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I was asked to install two wall sconces. The old ones were removed but there was only one feed wire (hot from the switch). This is an old craftsman house in california,

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  • Were the old ones working? There's literally only one conductor? There's no ground or neutral at all? Electrical current requires two conductors. – JPhi1618 Nov 16 '15 at 16:01
  • How old is this house? – ThreePhaseEel Nov 17 '15 at 2:01
  • i realize all of this. perhaps the box is grounded and they were using this as the neutral. The house is an old craftsman, probably from the 40's at least. – generickey Nov 17 '15 at 16:55
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I think you answered your own question if there is only one wire to the fixture then the metal box must be completing the circuit through a ground wire attached to the box possibly fastened under the internal clamp. Highly illegal according to any version of the code in modern times.

It is impossible to have a circuit without a completed path. Either through a second conductor or some conductive material such as the earth.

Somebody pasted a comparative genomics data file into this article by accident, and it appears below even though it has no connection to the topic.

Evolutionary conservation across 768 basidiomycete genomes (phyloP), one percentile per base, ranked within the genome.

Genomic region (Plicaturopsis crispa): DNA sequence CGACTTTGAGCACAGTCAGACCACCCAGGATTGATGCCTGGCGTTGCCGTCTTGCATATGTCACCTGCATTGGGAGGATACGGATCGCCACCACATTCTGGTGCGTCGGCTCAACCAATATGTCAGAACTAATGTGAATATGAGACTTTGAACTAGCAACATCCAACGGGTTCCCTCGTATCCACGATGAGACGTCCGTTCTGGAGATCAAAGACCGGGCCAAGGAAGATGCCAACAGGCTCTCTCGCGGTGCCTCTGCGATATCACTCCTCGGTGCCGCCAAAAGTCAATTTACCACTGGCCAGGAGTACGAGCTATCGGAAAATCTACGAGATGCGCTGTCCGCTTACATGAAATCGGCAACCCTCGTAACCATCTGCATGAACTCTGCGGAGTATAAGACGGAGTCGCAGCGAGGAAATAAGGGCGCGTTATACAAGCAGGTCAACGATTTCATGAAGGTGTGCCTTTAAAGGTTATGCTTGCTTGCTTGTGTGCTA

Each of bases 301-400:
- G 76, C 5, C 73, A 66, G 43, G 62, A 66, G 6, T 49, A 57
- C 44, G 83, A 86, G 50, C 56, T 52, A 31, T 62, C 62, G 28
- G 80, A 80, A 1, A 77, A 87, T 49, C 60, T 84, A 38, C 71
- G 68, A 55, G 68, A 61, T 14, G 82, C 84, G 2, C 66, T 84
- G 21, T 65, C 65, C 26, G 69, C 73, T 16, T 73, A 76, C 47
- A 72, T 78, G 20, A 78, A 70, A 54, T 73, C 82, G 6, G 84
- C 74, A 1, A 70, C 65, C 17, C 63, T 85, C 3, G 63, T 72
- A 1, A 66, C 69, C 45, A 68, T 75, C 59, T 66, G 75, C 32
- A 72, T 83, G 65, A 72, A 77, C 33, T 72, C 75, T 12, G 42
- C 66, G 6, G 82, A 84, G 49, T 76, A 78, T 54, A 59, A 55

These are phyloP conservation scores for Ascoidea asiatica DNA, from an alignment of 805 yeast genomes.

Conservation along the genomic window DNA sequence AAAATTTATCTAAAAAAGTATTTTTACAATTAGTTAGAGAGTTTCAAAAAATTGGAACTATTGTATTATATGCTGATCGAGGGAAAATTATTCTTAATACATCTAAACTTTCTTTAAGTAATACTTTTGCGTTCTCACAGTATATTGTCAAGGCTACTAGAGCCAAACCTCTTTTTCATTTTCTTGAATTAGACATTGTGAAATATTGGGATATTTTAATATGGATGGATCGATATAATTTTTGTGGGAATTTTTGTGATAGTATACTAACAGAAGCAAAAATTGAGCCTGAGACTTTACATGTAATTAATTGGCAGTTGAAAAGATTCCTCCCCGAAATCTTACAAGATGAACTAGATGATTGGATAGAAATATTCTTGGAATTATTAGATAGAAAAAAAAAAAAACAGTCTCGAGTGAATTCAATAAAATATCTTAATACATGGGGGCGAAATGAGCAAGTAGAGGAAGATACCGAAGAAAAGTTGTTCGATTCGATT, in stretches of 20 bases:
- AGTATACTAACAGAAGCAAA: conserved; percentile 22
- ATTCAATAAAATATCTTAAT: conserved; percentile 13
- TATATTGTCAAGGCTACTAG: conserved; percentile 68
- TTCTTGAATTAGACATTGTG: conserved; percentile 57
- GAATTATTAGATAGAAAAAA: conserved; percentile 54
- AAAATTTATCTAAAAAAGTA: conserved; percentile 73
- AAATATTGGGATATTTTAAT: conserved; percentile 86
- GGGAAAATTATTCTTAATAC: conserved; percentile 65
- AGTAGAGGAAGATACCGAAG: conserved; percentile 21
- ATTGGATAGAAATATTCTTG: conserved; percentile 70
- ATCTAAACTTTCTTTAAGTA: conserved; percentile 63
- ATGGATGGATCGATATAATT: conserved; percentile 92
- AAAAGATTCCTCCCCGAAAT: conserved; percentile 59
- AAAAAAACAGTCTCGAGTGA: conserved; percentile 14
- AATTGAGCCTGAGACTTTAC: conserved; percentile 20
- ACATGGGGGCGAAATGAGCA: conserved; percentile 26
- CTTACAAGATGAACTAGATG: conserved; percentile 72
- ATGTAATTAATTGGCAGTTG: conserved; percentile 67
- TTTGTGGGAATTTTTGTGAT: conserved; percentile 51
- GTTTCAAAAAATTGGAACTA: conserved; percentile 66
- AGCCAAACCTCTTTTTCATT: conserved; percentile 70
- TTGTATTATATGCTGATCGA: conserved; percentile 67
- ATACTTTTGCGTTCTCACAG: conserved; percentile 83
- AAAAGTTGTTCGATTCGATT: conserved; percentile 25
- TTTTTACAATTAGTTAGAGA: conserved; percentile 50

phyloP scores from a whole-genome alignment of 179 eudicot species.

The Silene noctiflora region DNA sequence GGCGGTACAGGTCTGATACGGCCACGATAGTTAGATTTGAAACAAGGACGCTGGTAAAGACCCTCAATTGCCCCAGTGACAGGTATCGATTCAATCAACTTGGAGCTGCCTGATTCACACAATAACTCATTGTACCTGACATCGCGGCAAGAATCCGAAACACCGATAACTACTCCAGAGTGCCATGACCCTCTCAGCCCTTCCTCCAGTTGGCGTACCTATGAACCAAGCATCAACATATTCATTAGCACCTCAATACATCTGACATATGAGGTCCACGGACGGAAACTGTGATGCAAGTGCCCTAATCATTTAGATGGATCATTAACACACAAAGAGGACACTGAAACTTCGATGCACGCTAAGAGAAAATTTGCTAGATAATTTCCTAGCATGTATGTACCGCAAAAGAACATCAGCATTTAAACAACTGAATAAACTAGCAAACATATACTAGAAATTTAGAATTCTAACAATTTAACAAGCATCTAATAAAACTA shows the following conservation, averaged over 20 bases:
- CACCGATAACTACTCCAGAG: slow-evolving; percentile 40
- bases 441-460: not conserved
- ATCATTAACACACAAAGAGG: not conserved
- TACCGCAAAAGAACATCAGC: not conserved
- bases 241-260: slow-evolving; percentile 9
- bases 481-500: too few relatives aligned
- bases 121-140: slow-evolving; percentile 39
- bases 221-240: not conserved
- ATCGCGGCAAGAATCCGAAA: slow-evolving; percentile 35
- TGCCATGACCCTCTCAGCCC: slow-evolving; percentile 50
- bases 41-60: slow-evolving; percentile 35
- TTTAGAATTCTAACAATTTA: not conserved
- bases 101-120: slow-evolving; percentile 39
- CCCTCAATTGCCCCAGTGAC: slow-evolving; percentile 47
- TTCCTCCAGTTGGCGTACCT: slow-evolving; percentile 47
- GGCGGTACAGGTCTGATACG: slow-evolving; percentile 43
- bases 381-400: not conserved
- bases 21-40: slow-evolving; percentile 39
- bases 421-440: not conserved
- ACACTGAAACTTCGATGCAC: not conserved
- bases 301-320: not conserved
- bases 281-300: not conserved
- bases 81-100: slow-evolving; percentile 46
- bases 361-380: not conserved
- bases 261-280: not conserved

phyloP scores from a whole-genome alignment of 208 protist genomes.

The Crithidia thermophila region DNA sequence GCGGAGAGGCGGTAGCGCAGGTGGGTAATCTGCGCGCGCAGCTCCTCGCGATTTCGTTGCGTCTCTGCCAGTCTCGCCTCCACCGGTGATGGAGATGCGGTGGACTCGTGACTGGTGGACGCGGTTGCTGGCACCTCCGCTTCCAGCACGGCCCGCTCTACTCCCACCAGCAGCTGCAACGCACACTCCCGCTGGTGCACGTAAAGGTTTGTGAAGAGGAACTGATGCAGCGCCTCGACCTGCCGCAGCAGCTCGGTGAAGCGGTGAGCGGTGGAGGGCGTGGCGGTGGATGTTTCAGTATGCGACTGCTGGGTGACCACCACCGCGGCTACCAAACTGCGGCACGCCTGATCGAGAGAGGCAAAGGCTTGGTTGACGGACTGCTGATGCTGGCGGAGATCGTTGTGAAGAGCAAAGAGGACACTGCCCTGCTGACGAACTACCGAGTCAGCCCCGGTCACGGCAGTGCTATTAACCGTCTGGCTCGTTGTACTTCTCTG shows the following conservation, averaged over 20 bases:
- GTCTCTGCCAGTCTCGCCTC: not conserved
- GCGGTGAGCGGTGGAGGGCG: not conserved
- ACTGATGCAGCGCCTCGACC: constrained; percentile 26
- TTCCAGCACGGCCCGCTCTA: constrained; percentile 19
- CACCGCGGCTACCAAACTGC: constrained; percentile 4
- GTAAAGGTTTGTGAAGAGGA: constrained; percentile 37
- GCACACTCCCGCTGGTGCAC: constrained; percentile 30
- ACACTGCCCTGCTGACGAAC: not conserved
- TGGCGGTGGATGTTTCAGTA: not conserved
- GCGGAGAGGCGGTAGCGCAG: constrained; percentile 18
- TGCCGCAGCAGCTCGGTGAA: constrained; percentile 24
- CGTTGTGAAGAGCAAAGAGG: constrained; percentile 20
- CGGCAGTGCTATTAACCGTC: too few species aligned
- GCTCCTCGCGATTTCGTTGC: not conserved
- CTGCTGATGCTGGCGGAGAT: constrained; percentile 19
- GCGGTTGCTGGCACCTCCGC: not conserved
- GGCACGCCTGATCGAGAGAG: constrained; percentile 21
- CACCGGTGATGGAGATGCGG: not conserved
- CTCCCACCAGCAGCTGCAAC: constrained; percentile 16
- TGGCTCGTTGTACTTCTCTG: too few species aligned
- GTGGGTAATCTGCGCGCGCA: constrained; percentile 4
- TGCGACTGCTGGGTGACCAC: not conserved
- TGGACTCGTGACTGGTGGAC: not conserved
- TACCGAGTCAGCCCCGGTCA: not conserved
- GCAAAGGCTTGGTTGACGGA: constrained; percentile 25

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Possibly you found only 1 wire but the other is still around. Knob/tube wiring split the conductors, usually the hot and neutral conductors would travel completely different paths to fixtures. You might just not be looking in the right area. In any case, K&T is not code anymore (for many reasons, including because it's really old and insulation will be degraded), so you'll have to replace it.

You probably know this, but you wouldn't have the neutral going to the switch anyways.

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  • Existing K&T installs are still Code-compliant -- its just that they get goofed up in other ways by ignorami. See NEC 394.10 for details. – ThreePhaseEel Nov 17 '15 at 1:57
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    Knob and tube doesn't have any insulation. It uses bare wires. The ceramic tubes act as the insulation. As ThreePhaseEel said it is still code compliant for existing historic homes in most areas. – ArchonOSX Dec 16 '15 at 22:01

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